Sep 20, 2018

Blues Cruise II

February, 2003

By Bobby Bush

Wherever I go, I make it a point to sample the local beer. But there are some trips, believe it or not, where beer takes a backseat to other agendas. A warm weather cruise in the midst of a cold, cold winter is such an adventure. Cruise ships are notorious for bad beer selection. Prepared for Heineken and Amstel Light, I packed two small squeeze bottles of Hop Oil. Available on-line at, four drops made a rather bland beer much more tolerable.

This Legendary Rhythm & Blues Cruise was more about music than anything else. There were only three stops on the week-long journey, but each time the ship docked we were off to seek new and different beers.

On Puerto Plata, Presidente Cerveza Tipo Pilsener was available in liter and half-liter bottled. A liter was less than $2 American. While beach side, I stumbled upon Scandinavien Bar. The Norwegian owner told me that he had some locally made German beer, but it wasn't any good. After twisting his arm, he returned from the bar with what appeared to be a bottle of homebrew. Schober Weisbier was cloudy with sour nose. Black particles floated like pepper throughout its malty, slightly clove-tasting body. Not as bad as it looked. I bought a second bottle of the Weisbier and a different, crudely labeled beer home with me. Still haven't gotten up the nerve to open them.

Stop number two was St. Croix. In conjunction with our cruise, a big outdoor blues festival had been scheduled featuring entertainers from the ship and others, like Jimmy Thacker and Lil' Ed, who just happened to be in the neighborhood. Local vendors surrounded the baseball field where the concert was staged. Food of all sorts, island crafts and, low and behold, beer. Fort Christian Brewpub, located in Chritiansted just 20 minutes from our Frederiksted locale, was a sight for sore eyes. Brewer Tim Mason was pouring beer as fast as the kegs would flow. Before the night was over, he sent back to the brewery for more. Honey Wheat (lager-esque with honey tones), Blackbeard Ale (brewed under contract for Virgin Island Brewing), Jump Up Oatmeal Stout (complex flavor, heavy mouthfeel) and James Brown Ale (sweet caramel) made the concert even better.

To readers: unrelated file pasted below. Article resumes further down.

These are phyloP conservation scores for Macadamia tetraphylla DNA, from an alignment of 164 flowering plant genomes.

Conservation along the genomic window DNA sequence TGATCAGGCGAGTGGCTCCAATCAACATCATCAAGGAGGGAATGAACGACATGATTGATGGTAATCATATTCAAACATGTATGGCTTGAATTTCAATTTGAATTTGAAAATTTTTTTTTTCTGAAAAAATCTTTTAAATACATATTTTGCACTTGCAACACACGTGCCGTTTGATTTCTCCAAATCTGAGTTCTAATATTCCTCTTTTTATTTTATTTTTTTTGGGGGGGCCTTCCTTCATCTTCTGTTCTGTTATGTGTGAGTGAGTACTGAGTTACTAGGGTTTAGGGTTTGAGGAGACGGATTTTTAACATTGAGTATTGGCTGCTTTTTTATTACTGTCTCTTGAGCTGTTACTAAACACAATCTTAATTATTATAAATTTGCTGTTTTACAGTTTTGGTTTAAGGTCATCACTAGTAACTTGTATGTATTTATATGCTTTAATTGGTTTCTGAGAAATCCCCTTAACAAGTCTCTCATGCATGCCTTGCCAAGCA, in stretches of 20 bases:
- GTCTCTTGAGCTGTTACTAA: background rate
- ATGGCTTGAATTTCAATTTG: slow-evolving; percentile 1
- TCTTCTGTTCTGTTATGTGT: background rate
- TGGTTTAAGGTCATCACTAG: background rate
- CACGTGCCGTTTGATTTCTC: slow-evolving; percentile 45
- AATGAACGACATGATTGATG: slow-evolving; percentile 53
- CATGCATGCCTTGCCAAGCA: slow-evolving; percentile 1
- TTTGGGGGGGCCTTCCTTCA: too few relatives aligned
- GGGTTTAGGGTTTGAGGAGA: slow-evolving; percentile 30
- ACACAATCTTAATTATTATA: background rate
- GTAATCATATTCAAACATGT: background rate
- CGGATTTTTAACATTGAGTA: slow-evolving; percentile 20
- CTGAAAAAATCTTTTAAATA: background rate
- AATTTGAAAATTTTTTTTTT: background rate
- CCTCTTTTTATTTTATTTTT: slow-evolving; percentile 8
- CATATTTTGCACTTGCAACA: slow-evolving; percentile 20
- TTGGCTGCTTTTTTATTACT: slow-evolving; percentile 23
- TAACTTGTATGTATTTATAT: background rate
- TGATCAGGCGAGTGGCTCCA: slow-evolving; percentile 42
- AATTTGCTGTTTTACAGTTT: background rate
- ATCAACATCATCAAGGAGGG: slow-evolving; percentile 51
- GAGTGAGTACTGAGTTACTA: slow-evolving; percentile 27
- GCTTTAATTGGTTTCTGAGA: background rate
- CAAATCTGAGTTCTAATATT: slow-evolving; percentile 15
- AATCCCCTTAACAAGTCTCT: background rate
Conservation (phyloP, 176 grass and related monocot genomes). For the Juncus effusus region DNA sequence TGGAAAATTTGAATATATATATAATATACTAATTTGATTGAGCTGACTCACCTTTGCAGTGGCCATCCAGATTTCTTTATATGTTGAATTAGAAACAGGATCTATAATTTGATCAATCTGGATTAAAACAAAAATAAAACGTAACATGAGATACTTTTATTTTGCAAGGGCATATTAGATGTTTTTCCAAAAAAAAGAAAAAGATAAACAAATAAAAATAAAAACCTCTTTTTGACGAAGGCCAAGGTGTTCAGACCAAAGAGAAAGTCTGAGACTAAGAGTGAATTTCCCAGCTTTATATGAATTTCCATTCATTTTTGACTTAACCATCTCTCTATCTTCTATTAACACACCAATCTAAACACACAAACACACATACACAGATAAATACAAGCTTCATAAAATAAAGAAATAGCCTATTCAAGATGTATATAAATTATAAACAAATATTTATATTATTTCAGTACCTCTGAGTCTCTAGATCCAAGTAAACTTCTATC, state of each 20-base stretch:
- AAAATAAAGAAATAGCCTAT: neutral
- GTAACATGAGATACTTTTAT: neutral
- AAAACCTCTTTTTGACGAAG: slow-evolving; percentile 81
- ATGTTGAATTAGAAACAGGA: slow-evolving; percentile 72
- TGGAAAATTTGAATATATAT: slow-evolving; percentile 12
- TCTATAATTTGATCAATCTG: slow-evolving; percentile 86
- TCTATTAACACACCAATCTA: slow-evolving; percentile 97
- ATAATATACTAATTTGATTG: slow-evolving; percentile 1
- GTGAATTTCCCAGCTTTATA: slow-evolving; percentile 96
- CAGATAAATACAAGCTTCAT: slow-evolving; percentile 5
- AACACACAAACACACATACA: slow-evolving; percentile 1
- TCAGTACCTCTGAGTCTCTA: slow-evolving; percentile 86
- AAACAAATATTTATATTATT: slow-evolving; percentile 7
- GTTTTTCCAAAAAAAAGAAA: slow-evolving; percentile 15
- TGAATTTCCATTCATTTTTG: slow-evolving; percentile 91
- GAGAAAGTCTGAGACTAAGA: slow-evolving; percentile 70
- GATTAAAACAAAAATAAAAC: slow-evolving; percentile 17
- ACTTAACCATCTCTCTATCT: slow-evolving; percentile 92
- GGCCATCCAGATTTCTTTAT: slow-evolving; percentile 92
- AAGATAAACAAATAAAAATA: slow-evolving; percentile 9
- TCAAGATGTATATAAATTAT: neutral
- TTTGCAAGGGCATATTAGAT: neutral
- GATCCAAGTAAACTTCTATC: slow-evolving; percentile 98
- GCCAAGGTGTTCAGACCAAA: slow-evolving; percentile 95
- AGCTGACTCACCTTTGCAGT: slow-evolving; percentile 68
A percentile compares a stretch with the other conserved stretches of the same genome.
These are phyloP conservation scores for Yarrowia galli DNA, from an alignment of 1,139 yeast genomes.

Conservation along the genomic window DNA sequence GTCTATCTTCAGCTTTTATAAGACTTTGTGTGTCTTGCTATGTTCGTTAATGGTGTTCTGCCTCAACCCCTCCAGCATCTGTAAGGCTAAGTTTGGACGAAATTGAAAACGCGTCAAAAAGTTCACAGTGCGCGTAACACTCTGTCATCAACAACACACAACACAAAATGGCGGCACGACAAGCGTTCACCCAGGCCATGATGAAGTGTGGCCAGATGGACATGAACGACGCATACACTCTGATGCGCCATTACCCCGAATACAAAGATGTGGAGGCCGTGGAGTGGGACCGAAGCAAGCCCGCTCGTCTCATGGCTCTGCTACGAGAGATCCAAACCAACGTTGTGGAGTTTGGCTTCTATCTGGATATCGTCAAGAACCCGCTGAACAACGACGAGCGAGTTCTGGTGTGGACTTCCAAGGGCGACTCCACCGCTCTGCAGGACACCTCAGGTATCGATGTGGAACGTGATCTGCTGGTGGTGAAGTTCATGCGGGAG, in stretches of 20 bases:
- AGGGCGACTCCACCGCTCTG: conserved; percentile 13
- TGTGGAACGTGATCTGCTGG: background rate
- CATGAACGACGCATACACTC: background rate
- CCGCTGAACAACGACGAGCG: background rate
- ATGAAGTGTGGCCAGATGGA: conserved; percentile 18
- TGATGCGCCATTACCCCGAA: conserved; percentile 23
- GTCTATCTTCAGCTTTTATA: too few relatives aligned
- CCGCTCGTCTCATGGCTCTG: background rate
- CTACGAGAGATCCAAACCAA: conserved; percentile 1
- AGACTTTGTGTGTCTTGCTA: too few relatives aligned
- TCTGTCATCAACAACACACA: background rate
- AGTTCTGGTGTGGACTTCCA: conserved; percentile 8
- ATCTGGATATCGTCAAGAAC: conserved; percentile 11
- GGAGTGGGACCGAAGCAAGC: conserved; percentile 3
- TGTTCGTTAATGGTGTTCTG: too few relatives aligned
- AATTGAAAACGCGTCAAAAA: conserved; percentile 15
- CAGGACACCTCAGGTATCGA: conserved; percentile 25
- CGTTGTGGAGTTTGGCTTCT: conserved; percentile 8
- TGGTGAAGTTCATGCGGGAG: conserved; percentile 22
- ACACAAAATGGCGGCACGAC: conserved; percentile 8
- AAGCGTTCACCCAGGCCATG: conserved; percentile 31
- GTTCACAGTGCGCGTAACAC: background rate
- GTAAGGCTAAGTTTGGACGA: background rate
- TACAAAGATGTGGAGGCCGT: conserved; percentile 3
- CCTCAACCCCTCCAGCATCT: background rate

Our third port was Tortolla, where a group 300 strong quickly departed by water taxi for Jost Van Dyke, a 30 minute boat ride away. Headed to a bar called Foxy's on a tiny private island, we had no idea what to expect. Foxy's, it seems, is a well known party bar. We raced to beat the boat crowd and plopped down at the bar closest to the beach. A beer tower with four handles gleamed from behind the bar. Unfortunately, the bartender spoke little English, so I ordered an Amber thinking it was Dos Equis Ambar.

And then Mike Ramsey introduced himself. He's Foxy's brewer. On the job only 90 days, Ramsey brews from a kit, like many beginning homebrewers but at a larger scale. Working with a Canadian brewhouse, which Mike installed, he was given three weeks of on-site instructions and a "Betty Crocker" recipe book. Ingredients for his eight barrel brews come in a box with simple instructions. Even specialty grain comes in the form of syrupy extract.

For what it was and for where we were, Foxy's beer tasted pretty damn good. Mexican Amber was malty, tangy and refreshing. The recipe for Crown Pilsner included corn extract and lacked proper bitterness. Rudolph Red was smooth from roasted maltiness while Get Fuggled, named for an English hops, was "brown Australian style," according to the brewer.

Looking for beer in the strangest places has it rewards. As for the music, it was fantastic thanks to Shemekia Copeland, John Mooney, The Fabulous Thunderbirds, Tommy Castro, Alvin Youngblood Hart, Saffire- the Uppity Blues Women, Terrence Simien, Duke Robillard, Taj Mahal, Ronnie Baker Brooks, Otis Clay and Tyrone Davis.

Next year's cruise is already being booked. If you're interested see Don't forget your hop oil.

This article first appeared in Focus, a weekly paper published in Hickory, North Carolina.

İ Bobby Bush


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